A new page featuring Oslo, Norway will be added to this site shortly. Unfortunately, due to a short stay and limited time in the evening before the sun sets at this time of year, the photographs are limited in number. Any contributions would be greatly appreciated (email here). Fortunately, I did get to travel over most of the system, even after it was too dark to take photos, in order to make notes. It also looks like I may be returning in May, so more additions will occur at that time.
One interesting thing in Oslo is that there is one station that saw shared service on the same tracks by both the trams and the T-bane (metro/subway) system (Cleveland is another example of this, as there are three stations used by the metro Red Line as well as the LRT Blue and Green Lines) . The ROW of the west end of tram route 13 merged with the ROW of T-bane line 6 just east of Jar station. Originally, the T-bane system on the west side of Oslo used overhead power instead of third rail. Jar and the next four stations to Bekkestua had both high level platforms for T-bane operation and low level platforms for tram operations. In this photo taken at Jar, the ramp up to the high level platform can be seen in the lower right corner:
Just beyone Jar, there is a turning loop that straddles the main tracks. Instead of the whole loop on one side of the tracks, the loop branches off the north track to the north side about half the width of a turning loop, the curves back and crosses both tracks at a near 90-degree angle to finish its loop on the south side of the main tracks before merging with the south track.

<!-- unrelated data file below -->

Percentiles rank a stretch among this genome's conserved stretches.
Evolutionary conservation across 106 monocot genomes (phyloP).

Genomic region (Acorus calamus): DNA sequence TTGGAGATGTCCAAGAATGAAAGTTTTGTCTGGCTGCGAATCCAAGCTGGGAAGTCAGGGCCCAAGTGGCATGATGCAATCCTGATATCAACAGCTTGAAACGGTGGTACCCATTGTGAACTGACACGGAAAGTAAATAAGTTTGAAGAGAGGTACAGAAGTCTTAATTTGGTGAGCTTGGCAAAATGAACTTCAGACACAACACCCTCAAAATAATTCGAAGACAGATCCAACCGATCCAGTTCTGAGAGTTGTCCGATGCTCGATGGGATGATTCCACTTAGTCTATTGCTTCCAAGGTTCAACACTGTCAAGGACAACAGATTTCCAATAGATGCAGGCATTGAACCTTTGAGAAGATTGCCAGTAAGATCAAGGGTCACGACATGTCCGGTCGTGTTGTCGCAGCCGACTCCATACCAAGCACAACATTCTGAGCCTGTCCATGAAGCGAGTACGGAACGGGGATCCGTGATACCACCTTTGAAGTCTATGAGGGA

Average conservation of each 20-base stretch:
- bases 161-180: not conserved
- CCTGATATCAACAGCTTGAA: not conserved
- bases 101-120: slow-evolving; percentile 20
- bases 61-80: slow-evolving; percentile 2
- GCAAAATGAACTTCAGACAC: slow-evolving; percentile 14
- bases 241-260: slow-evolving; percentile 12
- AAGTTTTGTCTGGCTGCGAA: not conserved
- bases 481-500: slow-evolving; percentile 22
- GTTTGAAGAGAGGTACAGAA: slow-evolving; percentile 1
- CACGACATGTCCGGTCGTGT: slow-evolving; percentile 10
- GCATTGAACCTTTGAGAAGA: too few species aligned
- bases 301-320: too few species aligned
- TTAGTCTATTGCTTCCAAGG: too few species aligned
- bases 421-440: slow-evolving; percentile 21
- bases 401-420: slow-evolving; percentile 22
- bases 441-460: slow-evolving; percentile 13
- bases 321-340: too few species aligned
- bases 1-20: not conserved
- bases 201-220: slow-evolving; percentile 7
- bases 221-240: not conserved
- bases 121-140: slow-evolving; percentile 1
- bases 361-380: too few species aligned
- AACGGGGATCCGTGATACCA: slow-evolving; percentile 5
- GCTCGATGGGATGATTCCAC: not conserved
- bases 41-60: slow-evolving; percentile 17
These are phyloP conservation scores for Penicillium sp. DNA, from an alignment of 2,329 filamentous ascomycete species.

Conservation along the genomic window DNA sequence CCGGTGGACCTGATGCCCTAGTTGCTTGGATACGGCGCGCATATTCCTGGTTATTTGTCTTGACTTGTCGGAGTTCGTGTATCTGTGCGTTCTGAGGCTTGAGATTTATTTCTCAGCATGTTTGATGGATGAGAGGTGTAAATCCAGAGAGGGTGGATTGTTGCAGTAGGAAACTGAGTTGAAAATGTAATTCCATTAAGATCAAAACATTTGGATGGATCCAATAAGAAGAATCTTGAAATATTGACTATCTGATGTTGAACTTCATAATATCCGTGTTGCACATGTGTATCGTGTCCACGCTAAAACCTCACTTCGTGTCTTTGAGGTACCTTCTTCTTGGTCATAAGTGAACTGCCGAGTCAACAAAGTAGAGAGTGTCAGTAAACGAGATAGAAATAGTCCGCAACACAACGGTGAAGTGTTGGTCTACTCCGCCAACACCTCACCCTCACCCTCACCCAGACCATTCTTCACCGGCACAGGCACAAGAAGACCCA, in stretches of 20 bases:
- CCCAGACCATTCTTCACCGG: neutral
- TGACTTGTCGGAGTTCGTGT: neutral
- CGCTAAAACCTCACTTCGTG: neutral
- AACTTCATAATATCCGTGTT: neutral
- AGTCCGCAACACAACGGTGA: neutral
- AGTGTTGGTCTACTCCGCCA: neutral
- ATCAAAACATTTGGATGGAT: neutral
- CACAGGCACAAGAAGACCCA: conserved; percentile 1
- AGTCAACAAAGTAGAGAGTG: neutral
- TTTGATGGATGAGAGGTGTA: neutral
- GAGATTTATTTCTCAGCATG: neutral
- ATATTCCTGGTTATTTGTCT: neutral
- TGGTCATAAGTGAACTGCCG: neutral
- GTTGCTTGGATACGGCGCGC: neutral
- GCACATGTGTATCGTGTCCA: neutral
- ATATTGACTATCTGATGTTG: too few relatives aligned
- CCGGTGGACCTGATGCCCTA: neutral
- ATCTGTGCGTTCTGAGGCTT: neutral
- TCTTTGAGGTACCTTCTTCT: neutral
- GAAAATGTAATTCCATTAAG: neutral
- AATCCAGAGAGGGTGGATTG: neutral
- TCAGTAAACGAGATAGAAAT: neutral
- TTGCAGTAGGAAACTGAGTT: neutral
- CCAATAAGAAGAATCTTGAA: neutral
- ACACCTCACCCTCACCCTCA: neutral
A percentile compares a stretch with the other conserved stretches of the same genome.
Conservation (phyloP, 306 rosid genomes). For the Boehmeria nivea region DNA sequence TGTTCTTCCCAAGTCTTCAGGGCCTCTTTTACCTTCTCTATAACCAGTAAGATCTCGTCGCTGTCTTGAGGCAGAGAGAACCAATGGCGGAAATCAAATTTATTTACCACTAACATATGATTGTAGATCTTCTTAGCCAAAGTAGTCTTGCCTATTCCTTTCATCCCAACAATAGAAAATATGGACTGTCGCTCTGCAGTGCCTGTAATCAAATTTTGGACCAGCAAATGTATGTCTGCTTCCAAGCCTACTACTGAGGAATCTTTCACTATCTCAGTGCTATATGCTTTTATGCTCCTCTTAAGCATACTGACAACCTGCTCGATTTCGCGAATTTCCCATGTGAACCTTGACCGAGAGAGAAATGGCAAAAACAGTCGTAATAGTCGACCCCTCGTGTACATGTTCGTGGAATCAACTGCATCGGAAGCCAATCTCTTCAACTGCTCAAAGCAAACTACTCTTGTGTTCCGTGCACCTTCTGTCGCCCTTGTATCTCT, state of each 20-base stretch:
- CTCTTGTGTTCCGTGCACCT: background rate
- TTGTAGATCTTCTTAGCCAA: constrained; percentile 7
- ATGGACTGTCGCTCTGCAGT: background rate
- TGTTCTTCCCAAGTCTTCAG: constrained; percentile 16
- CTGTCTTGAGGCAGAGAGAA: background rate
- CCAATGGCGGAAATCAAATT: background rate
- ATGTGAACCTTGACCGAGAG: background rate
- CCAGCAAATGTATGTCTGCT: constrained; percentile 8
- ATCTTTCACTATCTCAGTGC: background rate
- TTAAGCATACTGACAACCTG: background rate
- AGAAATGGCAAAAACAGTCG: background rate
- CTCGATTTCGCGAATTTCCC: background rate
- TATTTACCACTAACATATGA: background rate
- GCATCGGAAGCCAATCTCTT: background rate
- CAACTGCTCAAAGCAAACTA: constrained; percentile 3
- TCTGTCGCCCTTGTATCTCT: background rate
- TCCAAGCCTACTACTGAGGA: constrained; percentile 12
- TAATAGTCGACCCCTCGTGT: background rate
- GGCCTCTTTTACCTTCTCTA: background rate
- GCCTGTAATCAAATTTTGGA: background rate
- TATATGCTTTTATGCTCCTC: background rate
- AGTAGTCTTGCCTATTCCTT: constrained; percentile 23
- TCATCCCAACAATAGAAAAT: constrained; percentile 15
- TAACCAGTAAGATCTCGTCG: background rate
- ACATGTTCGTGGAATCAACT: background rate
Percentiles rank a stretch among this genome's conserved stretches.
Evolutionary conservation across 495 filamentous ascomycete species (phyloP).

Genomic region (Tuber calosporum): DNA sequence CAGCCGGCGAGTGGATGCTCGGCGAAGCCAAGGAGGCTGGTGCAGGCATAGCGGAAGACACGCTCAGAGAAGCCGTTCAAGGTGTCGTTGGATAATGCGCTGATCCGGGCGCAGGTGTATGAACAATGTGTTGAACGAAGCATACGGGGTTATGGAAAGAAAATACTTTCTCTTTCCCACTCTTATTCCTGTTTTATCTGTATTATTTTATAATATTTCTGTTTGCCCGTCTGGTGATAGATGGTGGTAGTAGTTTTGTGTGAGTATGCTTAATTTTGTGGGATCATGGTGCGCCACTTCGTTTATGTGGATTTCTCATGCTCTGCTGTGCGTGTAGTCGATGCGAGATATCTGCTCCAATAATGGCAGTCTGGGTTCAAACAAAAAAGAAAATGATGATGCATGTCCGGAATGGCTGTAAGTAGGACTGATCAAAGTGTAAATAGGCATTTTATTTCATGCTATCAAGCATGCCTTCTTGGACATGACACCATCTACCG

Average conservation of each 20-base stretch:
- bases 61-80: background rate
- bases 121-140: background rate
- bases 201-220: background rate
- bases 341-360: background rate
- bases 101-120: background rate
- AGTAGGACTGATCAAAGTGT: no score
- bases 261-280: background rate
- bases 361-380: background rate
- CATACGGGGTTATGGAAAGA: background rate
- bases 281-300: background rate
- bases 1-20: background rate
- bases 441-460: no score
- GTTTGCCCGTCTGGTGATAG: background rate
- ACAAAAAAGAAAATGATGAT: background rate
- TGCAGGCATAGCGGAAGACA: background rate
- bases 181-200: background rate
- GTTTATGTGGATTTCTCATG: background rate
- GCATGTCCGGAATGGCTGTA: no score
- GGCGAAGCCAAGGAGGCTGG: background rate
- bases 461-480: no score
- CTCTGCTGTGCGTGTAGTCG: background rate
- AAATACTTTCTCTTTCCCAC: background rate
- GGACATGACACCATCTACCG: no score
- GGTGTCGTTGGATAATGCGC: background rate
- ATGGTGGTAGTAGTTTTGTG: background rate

During the mixed operation at Jar, the T-bane service on the line beyond that point did not operate late evenings and service was provided by trams as far as Bekkestua. Hence the need for low level platforms at these stations. Only the double-ended fleet of SL95 vehicles could provide this service as only a crossover beyond Bekkestua exists to turn anything back.
In 2006, this part of the T-bane line was closed down beyond several stops east of Jar. The T-bane system has adopted a “metro standard” that will see third-rail electrification and six-car stations on totally isolated ROWs. This line was not to this standard as the platforms were only three cars long and the line used overhead electrification. There is a possibility that this line will be upgraded to the standards over the next few years, but for now the connection of the T-bane tracks have been removed from where they merge with the tram line.
In the meantime, Trikken started operations as far as Bekkestua on its route 13 beginning on December 2, 2007. This service is only every 20 minutes, with more frequent service being provided to Jar with the use of SL79 vehicles that need the loop to turn around.